Book Image

Building Enterprise JavaScript Applications

By : Daniel Li
Book Image

Building Enterprise JavaScript Applications

By: Daniel Li

Overview of this book

With the over-abundance of tools in the JavaScript ecosystem, it's easy to feel lost. Build tools, package managers, loaders, bundlers, linters, compilers, transpilers, typecheckers - how do you make sense of it all? In this book, we will build a simple API and React application from scratch. We begin by setting up our development environment using Git, yarn, Babel, and ESLint. Then, we will use Express, Elasticsearch and JSON Web Tokens (JWTs) to build a stateless API service. For the front-end, we will use React, Redux, and Webpack. A central theme in the book is maintaining code quality. As such, we will enforce a Test-Driven Development (TDD) process using Selenium, Cucumber, Mocha, Sinon, and Istanbul. As we progress through the book, the focus will shift towards automation and infrastructure. You will learn to work with Continuous Integration (CI) servers like Jenkins, deploying services inside Docker containers, and run them on Kubernetes. By following this book, you would gain the skills needed to build robust, production-ready applications.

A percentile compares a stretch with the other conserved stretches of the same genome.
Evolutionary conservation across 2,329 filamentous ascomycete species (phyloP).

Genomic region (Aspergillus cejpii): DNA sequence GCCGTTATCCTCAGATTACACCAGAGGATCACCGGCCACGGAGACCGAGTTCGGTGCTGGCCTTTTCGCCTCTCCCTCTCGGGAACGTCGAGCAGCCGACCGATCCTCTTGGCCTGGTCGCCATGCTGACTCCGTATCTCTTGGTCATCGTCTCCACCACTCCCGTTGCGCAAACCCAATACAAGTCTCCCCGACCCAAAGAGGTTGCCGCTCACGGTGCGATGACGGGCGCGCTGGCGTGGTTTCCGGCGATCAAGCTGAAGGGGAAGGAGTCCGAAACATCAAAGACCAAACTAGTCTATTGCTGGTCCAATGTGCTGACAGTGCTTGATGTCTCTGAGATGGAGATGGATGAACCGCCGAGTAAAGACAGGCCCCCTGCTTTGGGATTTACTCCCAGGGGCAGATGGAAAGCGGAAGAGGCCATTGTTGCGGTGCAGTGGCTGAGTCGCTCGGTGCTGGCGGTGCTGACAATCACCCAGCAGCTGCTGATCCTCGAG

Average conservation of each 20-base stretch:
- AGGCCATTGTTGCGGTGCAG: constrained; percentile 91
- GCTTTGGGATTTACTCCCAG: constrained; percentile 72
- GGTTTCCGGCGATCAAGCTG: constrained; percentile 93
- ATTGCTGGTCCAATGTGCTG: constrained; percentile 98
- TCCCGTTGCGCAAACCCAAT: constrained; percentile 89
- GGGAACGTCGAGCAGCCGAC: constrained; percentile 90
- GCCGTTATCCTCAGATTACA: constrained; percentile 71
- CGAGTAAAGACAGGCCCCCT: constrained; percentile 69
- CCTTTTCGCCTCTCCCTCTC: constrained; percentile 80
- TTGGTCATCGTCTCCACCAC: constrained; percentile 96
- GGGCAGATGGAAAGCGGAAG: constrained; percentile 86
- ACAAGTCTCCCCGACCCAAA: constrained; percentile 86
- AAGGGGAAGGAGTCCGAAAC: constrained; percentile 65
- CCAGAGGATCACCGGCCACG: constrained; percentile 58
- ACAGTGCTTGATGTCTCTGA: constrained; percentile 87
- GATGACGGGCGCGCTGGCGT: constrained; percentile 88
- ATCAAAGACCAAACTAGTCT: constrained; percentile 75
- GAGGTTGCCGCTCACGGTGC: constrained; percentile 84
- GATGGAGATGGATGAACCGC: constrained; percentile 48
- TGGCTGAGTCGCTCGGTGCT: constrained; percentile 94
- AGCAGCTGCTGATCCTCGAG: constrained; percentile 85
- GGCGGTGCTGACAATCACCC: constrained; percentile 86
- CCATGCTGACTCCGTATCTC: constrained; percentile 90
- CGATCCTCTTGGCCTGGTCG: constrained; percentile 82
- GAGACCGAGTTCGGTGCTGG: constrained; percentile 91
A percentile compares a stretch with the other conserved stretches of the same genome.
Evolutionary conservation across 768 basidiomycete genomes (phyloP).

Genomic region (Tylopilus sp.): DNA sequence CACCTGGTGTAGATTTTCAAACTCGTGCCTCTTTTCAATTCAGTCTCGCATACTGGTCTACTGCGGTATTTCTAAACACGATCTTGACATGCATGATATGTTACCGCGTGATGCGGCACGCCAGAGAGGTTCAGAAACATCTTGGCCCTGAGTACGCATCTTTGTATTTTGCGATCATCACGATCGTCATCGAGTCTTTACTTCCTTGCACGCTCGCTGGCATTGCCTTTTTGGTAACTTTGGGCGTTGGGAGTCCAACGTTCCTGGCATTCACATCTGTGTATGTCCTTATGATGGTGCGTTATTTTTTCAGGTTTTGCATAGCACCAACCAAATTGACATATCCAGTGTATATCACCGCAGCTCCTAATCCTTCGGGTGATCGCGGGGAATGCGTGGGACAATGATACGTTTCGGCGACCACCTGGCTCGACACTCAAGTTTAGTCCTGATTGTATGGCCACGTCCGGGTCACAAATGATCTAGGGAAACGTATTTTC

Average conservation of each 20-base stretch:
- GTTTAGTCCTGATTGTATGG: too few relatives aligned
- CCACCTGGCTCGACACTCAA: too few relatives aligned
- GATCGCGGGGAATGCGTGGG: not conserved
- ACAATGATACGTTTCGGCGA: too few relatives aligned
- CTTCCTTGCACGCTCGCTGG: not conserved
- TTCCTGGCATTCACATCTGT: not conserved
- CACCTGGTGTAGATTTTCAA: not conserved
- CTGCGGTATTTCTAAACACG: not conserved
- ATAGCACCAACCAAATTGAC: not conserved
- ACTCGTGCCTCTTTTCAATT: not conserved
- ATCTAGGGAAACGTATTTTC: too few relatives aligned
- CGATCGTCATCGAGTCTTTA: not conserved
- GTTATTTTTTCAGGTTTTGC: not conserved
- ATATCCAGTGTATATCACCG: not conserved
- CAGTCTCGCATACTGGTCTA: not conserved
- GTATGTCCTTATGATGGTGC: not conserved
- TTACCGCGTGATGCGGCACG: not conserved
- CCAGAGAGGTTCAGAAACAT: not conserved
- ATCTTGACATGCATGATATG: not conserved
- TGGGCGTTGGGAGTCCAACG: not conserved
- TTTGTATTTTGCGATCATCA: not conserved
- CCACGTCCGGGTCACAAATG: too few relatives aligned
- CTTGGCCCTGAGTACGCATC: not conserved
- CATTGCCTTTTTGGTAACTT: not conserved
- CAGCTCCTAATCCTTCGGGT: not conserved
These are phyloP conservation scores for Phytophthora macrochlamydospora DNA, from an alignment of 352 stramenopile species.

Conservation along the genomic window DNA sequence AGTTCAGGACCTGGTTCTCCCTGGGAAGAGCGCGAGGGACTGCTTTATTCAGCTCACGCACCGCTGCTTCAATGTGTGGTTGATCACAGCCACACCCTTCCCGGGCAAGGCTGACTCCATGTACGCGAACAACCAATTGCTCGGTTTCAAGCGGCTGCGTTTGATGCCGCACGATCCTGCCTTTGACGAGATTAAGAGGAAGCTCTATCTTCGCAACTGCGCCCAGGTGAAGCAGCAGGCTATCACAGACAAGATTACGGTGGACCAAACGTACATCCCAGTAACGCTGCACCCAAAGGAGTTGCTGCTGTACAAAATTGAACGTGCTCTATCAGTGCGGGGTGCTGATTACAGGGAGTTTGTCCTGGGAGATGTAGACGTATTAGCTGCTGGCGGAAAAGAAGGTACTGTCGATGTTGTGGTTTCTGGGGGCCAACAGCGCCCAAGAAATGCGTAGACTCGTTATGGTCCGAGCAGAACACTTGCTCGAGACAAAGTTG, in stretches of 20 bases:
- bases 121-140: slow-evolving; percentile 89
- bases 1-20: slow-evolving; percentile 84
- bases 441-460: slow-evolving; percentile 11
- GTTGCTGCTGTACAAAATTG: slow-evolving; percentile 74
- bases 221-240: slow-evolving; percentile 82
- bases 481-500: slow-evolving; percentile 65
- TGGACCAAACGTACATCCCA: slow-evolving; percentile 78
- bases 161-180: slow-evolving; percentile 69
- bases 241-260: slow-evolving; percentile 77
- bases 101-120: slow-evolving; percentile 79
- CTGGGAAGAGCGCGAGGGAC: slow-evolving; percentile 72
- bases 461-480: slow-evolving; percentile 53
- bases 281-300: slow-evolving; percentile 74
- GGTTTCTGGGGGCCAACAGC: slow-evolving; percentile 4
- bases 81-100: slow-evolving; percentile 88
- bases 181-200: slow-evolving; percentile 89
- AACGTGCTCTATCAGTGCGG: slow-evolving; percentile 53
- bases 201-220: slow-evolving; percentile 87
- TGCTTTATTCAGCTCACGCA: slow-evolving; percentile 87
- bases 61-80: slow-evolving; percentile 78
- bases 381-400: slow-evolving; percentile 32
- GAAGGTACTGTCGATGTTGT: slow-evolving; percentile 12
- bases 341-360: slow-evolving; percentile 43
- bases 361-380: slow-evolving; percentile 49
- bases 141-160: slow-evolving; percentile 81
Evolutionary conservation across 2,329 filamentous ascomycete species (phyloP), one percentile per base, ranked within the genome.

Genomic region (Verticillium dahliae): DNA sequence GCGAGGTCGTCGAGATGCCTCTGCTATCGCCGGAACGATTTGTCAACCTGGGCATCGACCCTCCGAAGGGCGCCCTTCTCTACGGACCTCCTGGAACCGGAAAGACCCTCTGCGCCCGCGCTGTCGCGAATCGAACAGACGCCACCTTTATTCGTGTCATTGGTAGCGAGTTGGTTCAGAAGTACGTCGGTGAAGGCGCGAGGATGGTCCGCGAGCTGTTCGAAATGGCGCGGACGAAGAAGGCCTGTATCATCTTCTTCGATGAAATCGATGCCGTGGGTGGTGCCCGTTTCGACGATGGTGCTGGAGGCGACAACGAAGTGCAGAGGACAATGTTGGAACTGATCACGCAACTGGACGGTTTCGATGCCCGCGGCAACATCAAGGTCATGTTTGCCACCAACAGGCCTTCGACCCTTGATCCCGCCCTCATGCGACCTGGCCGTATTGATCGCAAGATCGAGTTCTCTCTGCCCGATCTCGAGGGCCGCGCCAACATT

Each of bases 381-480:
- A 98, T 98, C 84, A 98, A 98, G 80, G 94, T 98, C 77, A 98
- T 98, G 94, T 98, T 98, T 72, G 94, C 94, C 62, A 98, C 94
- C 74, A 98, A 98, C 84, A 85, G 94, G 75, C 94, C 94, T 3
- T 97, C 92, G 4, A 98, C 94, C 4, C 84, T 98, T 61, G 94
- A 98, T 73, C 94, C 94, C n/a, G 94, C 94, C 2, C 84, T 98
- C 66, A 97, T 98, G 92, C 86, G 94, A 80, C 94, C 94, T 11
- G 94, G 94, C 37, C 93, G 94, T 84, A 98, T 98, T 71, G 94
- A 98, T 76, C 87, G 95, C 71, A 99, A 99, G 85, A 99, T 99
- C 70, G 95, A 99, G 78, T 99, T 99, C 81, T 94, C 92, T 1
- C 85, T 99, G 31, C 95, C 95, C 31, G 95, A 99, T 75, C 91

Table of Contents (26 chapters)
Title Page
Copyright and Credits
Packt Upsell
Free Chapter
The Importance of Good Code

Visualizing Kubernetes Objects using the Web UI Dashboard

You've been introduced to a lot of Kubernetes in this chapter—Namespaces, Nodes, Pods, Deployments, ReplicaSet, StatefulSet, DaemonSet, Services, Volumes, PersistentVolumes, and StorageClasses. So, let's take a mini-breather before we continue.

So far, we've been using kubectl for everything. While kubectl is great, sometimes, visual tools can help. The Kubernetes project provides a convenient Web UI Dashboard that allows you to visualize all Kubernetes Objects easily.


The Kubernetes Web UI Dashboard is different from the DigitalOcean Dashboard.

Both kubectl and the Web UI Dashboard make calls to the kube-apiserver, but the former is a command-line tool, whereas the latter provides a web interface.

By default, the Web UI Dashboard is not deployed automatically. We'd normally need to run the following to get an instance of the Dashboard running on our cluster:

$ kubectl create -f